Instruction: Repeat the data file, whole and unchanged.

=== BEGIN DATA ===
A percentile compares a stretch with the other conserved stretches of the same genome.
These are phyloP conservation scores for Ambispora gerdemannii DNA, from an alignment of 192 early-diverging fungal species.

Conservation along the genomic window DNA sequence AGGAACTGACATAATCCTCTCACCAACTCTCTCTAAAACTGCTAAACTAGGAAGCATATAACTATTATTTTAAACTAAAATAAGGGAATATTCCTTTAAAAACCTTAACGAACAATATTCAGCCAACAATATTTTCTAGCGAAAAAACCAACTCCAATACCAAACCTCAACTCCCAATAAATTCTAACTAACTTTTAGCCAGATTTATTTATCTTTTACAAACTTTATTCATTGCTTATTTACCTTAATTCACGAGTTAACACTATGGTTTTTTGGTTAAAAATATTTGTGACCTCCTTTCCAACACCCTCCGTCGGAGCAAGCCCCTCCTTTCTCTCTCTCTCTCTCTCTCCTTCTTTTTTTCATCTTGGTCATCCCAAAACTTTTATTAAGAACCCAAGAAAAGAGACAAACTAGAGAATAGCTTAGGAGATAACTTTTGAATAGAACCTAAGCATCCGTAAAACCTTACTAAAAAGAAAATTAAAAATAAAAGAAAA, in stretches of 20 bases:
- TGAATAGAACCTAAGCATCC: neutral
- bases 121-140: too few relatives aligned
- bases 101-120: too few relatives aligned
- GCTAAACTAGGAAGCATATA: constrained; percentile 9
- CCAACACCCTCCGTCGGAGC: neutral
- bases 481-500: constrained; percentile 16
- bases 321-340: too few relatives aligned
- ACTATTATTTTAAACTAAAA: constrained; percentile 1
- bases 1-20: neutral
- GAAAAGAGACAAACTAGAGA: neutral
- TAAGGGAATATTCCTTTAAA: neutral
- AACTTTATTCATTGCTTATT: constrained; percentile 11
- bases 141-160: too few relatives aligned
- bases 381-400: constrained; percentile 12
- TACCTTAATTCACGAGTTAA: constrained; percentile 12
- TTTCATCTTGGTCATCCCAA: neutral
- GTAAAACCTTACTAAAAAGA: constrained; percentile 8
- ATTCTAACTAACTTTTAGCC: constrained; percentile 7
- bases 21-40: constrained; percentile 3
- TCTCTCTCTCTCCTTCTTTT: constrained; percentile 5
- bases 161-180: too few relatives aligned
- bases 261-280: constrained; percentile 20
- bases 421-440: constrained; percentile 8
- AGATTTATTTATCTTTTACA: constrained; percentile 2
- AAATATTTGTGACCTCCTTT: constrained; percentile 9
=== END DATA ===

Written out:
A percentile compares a stretch with the other conserved stretches of the same genome.
These are phyloP conservation scores for Ambispora gerdemannii DNA, from an alignment of 192 early-diverging fungal species.

Conservation along the genomic window DNA sequence AGGAACTGACATAATCCTCTCACCAACTCTCTCTAAAACTGCTAAACTAGGAAGCATATAACTATTATTTTAAACTAAAATAAGGGAATATTCCTTTAAAAACCTTAACGAACAATATTCAGCCAACAATATTTTCTAGCGAAAAAACCAACTCCAATACCAAACCTCAACTCCCAATAAATTCTAACTAACTTTTAGCCAGATTTATTTATCTTTTACAAACTTTATTCATTGCTTATTTACCTTAATTCACGAGTTAACACTATGGTTTTTTGGTTAAAAATATTTGTGACCTCCTTTCCAACACCCTCCGTCGGAGCAAGCCCCTCCTTTCTCTCTCTCTCTCTCTCTCCTTCTTTTTTTCATCTTGGTCATCCCAAAACTTTTATTAAGAACCCAAGAAAAGAGACAAACTAGAGAATAGCTTAGGAGATAACTTTTGAATAGAACCTAAGCATCCGTAAAACCTTACTAAAAAGAAAATTAAAAATAAAAGAAAA, in stretches of 20 bases:
- TGAATAGAACCTAAGCATCC: neutral
- bases 121-140: too few relatives aligned
- bases 101-120: too few relatives aligned
- GCTAAACTAGGAAGCATATA: constrained; percentile 9
- CCAACACCCTCCGTCGGAGC: neutral
- bases 481-500: constrained; percentile 16
- bases 321-340: too few relatives aligned
- ACTATTATTTTAAACTAAAA: constrained; percentile 1
- bases 1-20: neutral
- GAAAAGAGACAAACTAGAGA: neutral
- TAAGGGAATATTCCTTTAAA: neutral
- AACTTTATTCATTGCTTATT: constrained; percentile 11
- bases 141-160: too few relatives aligned
- bases 381-400: constrained; percentile 12
- TACCTTAATTCACGAGTTAA: constrained; percentile 12
- TTTCATCTTGGTCATCCCAA: neutral
- GTAAAACCTTACTAAAAAGA: constrained; percentile 8
- ATTCTAACTAACTTTTAGCC: constrained; percentile 7
- bases 21-40: constrained; percentile 3
- TCTCTCTCTCTCCTTCTTTT: constrained; percentile 5
- bases 161-180: too few relatives aligned
- bases 261-280: constrained; percentile 20
- bases 421-440: constrained; percentile 8
- AGATTTATTTATCTTTTACA: constrained; percentile 2
- AAATATTTGTGACCTCCTTT: constrained; percentile 9